Cathay Pacific said it is looking into why passengers were stuck for hours on the tarmac at JFK International Airport in New York after a major snowstorm walloped the northeastern United States.
Passengers on one flight from Vancouver did not deplane until about 12 hours after the flight had landed.
"It wasn’t fun with three children sitting there," said Vincent Butcher. "We were already delayed three or four hours getting onto the plane. And then once we arrived, to have to sit there for 12 hours wasn’t the best."
Butcher told CNN his family was forced to wait again once they were off the plane because there was no one available to help them track down their luggage.
Passengers on another Cathay Pacific flight from Vancouver were stuck for about 7½ hours.
"We were all kind of in the dark," said Amber Hui. "We still don't know exactly what happened. We saw the story on CNN when we were in the customs lineup. It was a lot more than we knew. We were hearing about another plane in front of us that had been waiting for longer."
Hui said it took a few more hours to get though customs after passengers finally got off the plane.
Gus Whitcomb, a spokesman for Cathay Pacific, said the problem was that when the flights arrived, no gates were available.
"We’re going to have to go back and look at the circumstances that surrounds that," Whitcomb said.
"We have some passengers who were kept on the tarmac far longer than was acceptable. We apologize to them and we're going to do what we can to make that right," he said.
Whitcomb said that because of the ramp conditions, they could not use buses to take the passengers off the plane. He added they would also be looking at possible compensation.
Air travel in the country's busiest, most crowded airspace nearly shut down completely after the storm socked the U.S. northeast with more than 60 centimetres of snow on a holiday weekend, plaguing travellers.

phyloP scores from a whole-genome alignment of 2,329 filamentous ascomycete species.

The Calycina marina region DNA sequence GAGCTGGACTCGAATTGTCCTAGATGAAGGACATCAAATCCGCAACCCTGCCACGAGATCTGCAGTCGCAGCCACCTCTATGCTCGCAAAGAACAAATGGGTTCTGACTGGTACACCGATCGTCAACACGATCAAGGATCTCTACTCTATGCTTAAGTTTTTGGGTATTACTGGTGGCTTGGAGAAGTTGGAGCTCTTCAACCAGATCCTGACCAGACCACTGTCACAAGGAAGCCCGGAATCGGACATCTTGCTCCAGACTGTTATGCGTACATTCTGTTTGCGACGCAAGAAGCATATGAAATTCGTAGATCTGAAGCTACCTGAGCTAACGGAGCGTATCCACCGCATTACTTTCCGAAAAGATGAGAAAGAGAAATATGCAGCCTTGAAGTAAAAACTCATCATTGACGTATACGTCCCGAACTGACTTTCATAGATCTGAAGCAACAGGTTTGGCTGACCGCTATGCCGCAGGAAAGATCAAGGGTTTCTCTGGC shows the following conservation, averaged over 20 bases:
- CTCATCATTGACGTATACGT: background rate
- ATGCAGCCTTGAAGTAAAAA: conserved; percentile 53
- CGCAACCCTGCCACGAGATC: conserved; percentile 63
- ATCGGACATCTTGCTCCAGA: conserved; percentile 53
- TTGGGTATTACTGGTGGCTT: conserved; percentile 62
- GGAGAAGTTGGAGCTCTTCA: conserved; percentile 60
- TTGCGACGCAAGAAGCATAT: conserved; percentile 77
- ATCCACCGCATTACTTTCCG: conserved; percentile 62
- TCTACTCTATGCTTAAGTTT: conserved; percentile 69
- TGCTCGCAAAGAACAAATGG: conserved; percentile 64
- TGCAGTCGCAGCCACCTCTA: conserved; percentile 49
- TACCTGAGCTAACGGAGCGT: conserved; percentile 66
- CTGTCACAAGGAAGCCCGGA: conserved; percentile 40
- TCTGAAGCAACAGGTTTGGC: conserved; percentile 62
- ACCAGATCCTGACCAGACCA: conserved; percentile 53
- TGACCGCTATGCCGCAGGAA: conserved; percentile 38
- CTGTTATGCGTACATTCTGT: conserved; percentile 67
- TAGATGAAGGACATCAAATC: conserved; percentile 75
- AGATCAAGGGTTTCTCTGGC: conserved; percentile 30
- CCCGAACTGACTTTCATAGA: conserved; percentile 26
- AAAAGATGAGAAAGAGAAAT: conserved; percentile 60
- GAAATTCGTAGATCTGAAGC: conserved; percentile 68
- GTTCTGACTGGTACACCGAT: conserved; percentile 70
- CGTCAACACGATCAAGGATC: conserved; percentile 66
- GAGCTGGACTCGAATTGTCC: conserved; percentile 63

New York's LaGuardia airport and JFK began to receive inbound flights Monday night, while Newark, N.J., began receiving inbound flights Tuesday morning.
Nearly 1,500 flights were cancelled at all three airports during the storm and all three reported delays Tuesday afternoon.
New York City digs out
Meanwhile, crews in New York City were still working to dig out from the blizzard that dumped 51 centimetres of snow in Central Park.
The storm was sprawling and fickle, dropping 73 centimetres on Staten Island, 81 centimetres on Rahway, N.J., about 30 centimetres on Philadelphia and 48 centimetres in South Boston, according to the U.S. National Weather Service.
In New York, outer-borough residents complained of a sluggish response by snowplow crews who hadn't finished clearing the streets. State Senator Carl Kruger, a Democrat who represents Brooklyn, called the city's response a "colossal failure."
Fire officials said the unplowed streets and abandoned cars made it harder to respond to emergencies, including a five-alarm, wind-whipped blaze at a Queens apartment building Monday night.
Mayor Michael Bloomberg defended the city's cleanup effort, saying the crews were hindered by abandoned cars on the streets.
"There's no reason for everybody to panic," he said. "Our city is doing exactly what you'd want it to do."
After spending Sunday night tossing and turning on airport floors, thousands of bleary-eyed travellers spent Monday standing in lines, begging for flights, fighting for taxis and hunting for hotel rooms.
The storm wreaked havoc on almost every form of conveyance, from the buses at the country's busiest terminal near Times Square to the region's usually punctual commuter trains.
Little problems quickly snowballed: On New Jersey's Garden State Parkway, a motorist struggled to find the shoulder of the road after his wife went into labour, causing a traffic jam that eventually stranded 30 vehicles, state trooper Chris Menello said.